The judgment of the court below was error for the reasons stated in division two of this opinion.
Cecil Walker was tried for murder in Whitfield Superior Court. He was convicted without a recommendation to mercy, and was sentenced to be electrocuted. He filed his motion for new trial based on the general grounds, and by amendment added several special grounds. The exception here is to the judgment denying his motion as amended.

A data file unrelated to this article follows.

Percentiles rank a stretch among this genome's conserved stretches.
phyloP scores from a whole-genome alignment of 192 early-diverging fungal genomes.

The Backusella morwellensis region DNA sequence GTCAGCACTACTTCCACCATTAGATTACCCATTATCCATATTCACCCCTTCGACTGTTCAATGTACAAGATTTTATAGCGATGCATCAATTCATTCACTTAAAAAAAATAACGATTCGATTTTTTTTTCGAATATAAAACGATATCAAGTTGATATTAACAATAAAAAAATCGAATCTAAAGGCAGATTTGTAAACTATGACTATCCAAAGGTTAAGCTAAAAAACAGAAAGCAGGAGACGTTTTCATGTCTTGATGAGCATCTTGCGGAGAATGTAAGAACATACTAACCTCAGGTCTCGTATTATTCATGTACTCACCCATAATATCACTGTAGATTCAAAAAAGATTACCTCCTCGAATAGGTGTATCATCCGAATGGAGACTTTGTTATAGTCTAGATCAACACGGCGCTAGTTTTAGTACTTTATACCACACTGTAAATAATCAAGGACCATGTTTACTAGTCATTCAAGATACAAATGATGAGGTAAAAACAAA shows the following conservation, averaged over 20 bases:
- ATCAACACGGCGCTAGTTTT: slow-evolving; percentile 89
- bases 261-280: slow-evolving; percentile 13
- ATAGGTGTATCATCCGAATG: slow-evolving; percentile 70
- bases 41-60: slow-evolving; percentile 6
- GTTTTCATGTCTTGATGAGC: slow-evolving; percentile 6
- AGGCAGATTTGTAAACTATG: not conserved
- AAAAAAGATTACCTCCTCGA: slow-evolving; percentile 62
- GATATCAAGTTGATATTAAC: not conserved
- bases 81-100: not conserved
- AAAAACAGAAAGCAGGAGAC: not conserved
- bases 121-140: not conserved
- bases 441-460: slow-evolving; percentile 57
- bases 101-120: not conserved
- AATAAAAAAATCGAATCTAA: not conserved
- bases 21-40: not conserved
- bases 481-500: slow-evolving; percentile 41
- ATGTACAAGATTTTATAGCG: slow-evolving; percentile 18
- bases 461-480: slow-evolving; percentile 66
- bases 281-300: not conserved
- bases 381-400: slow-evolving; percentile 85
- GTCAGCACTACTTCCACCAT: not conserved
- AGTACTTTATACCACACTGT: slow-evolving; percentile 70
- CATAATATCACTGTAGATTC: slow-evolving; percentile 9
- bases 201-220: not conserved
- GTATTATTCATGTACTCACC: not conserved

1. In so far as the general grounds are concerned, it is contended, "that the State's evidence as to the cause of death is equally consistent with death by drowning as death by gunshot wounds, and since the indictment alleges death by shooting, with a pistol, then the State's evidence must prove death by gunshot wounds which the State's evidence did not prove beyond a reasonable doubt in this case. Therefore the court erred in not granting a new trial on the general grounds of his motion for new trial." The doctor who performed an autopsy on the body of the deceased testified: "The cause of the death, in my opinion, was the gunshot wound in the left temple." He then explained in detail why, in his opinion, the cause of death was not drowning. In fact we find nothing in the brief of evidence to indicate that the cause of death was drowning. Since the evidence other,vise was amply sufficient to authorize the verdict, it follows there is no merit in the general grounds.